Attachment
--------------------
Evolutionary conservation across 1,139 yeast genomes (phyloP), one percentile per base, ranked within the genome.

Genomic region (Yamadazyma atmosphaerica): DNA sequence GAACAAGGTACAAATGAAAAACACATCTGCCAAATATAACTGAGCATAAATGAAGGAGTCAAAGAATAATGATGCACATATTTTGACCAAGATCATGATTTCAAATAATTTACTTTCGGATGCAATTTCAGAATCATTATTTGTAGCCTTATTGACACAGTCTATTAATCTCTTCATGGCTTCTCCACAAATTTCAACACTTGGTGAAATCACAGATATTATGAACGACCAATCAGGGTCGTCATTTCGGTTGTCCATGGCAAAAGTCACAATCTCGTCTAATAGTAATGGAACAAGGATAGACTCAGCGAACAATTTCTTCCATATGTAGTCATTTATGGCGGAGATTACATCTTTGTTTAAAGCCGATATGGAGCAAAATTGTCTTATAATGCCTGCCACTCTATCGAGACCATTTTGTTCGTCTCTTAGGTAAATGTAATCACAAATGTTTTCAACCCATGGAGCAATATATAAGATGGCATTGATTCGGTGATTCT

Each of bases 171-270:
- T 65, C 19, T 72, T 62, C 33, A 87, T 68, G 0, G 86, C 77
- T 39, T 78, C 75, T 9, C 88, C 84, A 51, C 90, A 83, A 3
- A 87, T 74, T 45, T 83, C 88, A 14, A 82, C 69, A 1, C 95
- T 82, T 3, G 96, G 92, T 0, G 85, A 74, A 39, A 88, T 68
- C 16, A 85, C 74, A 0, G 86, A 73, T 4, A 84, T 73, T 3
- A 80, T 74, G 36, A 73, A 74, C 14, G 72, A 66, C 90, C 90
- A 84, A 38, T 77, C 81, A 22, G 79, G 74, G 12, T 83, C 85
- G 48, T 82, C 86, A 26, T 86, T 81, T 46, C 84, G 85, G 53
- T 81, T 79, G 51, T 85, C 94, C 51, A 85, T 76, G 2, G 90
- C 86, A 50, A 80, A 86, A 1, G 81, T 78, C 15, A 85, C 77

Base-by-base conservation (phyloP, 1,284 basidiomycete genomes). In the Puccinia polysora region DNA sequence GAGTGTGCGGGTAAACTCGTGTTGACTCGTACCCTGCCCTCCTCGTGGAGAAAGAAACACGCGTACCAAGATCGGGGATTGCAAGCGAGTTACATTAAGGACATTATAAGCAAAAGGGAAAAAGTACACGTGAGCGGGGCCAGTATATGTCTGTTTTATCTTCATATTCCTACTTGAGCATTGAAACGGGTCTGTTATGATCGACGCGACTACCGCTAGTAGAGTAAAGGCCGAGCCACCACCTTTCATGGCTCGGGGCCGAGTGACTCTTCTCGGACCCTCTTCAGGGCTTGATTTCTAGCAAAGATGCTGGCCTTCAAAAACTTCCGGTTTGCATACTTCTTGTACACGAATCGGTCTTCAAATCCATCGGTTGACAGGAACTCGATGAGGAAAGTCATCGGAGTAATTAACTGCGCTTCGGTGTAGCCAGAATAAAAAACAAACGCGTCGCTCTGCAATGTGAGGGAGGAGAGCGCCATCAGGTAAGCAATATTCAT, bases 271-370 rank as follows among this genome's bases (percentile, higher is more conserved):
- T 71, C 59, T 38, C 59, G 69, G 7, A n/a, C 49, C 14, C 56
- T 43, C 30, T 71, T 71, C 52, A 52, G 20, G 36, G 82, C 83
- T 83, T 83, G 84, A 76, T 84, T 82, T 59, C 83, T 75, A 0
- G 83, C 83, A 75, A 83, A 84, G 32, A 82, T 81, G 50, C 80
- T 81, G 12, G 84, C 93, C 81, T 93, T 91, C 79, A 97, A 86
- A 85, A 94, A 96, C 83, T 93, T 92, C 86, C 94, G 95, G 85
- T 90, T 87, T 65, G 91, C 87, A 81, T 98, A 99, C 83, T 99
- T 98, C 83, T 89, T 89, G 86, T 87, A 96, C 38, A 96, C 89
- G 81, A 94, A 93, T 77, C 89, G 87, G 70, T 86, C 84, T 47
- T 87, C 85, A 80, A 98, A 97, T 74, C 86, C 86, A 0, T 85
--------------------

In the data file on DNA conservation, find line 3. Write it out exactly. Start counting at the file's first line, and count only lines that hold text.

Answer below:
Each of bases 171-270: